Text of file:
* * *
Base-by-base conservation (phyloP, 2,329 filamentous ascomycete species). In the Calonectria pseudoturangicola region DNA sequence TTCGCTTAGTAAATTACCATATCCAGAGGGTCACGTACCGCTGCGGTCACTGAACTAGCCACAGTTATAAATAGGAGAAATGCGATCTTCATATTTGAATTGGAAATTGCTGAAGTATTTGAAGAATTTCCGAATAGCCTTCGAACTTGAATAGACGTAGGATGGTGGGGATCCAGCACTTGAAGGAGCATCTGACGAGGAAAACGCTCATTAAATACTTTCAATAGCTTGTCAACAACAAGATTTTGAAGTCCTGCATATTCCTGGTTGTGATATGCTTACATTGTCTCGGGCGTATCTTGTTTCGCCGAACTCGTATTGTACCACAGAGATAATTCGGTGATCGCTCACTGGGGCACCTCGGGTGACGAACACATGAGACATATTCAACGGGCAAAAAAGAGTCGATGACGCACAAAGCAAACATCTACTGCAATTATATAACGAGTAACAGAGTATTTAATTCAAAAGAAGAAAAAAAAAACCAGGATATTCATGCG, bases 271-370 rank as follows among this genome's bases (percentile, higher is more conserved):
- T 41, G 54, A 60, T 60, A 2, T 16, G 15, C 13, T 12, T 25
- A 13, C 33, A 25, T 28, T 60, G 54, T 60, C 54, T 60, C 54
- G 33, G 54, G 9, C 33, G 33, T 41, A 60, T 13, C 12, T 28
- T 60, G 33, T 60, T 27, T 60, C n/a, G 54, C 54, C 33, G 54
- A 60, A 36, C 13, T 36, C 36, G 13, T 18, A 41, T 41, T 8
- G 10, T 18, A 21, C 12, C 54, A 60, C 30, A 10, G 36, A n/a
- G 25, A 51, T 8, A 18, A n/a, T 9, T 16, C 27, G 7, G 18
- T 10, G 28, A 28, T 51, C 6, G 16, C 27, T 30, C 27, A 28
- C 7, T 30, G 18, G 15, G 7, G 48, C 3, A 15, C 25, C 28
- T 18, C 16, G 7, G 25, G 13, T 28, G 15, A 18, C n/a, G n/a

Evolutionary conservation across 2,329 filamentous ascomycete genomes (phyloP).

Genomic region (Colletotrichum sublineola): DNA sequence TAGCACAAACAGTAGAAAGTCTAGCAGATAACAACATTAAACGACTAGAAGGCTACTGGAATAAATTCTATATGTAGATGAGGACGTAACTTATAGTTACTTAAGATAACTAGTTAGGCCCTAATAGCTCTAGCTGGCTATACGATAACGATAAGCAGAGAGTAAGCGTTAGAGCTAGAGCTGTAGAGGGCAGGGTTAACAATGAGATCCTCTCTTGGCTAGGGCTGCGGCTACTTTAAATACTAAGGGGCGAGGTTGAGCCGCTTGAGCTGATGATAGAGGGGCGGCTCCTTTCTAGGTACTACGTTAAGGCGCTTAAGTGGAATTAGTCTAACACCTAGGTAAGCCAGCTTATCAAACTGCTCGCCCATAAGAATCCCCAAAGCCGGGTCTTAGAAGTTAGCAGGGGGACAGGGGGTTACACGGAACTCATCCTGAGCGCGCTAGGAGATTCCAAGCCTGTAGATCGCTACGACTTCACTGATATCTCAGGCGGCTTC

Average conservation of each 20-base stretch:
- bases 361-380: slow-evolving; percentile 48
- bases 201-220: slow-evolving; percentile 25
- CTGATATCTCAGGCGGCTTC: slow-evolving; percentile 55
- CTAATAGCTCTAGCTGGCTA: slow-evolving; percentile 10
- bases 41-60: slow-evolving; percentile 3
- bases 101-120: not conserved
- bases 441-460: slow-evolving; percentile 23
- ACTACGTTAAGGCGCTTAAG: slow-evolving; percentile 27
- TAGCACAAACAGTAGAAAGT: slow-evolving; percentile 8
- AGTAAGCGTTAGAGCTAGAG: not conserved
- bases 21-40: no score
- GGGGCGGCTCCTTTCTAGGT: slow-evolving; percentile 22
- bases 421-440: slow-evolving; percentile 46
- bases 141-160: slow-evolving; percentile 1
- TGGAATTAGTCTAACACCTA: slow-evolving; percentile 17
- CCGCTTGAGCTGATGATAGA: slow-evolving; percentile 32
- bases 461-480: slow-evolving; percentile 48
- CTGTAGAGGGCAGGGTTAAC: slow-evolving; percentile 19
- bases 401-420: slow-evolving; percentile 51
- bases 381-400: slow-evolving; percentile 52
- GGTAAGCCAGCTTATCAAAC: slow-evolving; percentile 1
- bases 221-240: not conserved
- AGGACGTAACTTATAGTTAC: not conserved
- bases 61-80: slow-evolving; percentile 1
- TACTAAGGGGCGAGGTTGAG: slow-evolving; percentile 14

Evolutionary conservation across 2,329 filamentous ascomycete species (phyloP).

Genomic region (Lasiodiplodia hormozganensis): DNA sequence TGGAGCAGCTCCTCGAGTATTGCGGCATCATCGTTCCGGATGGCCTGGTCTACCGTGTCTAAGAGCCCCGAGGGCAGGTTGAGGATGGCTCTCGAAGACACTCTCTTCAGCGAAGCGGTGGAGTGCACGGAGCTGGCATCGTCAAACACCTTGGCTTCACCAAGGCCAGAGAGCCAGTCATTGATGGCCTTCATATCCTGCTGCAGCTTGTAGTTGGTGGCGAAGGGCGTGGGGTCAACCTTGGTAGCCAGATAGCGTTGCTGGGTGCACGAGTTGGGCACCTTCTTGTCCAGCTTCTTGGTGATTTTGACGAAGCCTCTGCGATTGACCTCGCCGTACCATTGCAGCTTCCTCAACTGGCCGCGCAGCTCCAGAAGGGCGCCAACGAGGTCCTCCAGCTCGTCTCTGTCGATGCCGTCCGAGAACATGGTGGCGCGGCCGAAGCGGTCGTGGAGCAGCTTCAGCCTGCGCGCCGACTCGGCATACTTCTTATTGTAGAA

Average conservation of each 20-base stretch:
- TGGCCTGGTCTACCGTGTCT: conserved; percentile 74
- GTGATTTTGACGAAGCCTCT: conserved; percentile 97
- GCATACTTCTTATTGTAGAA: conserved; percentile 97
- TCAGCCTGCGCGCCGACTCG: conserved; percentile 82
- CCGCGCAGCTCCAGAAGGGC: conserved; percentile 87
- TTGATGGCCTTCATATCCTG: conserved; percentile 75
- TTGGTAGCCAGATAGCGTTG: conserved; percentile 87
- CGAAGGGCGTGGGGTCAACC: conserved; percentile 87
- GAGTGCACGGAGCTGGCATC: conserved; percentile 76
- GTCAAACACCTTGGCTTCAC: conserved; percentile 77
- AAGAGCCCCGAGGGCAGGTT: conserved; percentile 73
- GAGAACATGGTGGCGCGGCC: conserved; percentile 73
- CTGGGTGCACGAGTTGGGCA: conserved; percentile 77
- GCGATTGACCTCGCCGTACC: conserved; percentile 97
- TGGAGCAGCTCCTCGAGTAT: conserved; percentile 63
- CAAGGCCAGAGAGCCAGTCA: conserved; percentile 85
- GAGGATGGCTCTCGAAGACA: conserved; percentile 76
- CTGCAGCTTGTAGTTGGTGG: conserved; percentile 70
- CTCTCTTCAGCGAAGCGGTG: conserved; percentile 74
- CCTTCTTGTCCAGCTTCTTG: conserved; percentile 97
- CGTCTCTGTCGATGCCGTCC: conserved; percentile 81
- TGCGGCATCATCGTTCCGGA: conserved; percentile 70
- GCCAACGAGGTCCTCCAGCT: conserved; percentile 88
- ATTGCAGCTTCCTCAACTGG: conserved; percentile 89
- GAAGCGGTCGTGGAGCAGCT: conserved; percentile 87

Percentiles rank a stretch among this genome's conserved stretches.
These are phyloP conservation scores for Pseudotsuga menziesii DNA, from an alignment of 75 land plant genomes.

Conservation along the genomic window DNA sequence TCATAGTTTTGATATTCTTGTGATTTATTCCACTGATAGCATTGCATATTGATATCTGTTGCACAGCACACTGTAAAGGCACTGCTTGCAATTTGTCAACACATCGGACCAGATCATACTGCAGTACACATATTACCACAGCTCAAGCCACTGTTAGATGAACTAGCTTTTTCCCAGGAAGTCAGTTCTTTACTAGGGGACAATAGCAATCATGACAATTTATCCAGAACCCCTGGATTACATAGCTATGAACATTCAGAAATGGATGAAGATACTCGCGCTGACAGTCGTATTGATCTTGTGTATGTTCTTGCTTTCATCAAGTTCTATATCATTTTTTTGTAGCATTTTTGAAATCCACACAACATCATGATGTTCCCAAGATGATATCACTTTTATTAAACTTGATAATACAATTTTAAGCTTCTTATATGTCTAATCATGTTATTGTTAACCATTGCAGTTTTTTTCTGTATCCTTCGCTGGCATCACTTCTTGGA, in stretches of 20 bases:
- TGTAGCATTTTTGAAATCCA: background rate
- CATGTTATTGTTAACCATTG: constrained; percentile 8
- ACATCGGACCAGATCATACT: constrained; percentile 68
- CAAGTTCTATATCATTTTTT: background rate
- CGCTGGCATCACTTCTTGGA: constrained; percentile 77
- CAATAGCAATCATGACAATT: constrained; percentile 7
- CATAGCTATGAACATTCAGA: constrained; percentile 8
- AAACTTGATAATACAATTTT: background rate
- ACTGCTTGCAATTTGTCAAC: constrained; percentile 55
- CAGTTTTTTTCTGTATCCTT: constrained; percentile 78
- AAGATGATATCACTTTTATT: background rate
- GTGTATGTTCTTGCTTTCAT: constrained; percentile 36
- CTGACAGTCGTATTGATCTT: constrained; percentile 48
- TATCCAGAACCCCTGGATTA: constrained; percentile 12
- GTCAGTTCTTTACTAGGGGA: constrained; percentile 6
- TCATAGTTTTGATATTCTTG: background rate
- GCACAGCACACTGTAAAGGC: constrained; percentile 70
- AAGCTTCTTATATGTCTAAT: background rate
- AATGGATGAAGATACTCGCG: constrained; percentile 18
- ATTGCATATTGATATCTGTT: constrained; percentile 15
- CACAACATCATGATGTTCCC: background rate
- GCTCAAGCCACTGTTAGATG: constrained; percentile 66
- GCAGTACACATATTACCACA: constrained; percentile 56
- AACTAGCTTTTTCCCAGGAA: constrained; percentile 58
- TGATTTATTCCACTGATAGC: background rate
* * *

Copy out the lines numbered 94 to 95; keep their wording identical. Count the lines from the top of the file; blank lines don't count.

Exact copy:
- AACTAGCTTTTTCCCAGGAA: constrained; percentile 58
- TGATTTATTCCACTGATAGC: background rate